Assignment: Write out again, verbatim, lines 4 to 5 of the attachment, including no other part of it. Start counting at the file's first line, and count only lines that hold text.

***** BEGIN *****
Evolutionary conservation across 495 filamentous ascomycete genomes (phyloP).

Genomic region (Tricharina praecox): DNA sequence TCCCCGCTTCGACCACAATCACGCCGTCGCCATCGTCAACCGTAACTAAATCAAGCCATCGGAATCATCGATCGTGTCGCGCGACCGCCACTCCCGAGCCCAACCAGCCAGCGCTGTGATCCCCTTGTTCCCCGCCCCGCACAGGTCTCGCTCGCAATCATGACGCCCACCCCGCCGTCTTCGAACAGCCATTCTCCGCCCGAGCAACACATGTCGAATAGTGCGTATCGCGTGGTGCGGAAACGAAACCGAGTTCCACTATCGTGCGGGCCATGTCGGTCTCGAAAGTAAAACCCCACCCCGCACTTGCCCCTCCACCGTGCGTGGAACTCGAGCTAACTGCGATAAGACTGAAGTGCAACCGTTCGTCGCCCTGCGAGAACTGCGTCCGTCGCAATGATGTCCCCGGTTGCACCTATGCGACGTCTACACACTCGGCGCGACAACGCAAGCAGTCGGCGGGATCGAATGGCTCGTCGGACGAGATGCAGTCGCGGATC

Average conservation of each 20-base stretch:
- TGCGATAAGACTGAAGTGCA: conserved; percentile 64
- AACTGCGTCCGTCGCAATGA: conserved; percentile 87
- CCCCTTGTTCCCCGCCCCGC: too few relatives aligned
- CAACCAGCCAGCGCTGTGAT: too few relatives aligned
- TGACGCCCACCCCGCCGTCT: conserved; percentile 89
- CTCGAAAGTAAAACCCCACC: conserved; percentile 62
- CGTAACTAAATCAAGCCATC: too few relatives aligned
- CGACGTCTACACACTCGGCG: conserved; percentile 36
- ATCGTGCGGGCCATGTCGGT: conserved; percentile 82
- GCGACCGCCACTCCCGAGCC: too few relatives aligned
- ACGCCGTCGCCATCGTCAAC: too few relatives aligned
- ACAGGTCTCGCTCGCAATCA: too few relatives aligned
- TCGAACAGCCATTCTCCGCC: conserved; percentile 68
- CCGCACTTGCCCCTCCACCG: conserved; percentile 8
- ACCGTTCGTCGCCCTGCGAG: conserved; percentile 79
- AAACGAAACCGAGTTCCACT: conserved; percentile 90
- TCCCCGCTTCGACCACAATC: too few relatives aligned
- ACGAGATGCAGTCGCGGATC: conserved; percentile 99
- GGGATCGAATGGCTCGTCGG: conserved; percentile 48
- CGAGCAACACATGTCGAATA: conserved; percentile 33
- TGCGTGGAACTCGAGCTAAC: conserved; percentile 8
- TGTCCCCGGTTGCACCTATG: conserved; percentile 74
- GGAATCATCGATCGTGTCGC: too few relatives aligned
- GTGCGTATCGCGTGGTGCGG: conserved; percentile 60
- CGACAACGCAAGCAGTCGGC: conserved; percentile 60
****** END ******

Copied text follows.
- TGCGATAAGACTGAAGTGCA: conserved; percentile 64
- AACTGCGTCCGTCGCAATGA: conserved; percentile 87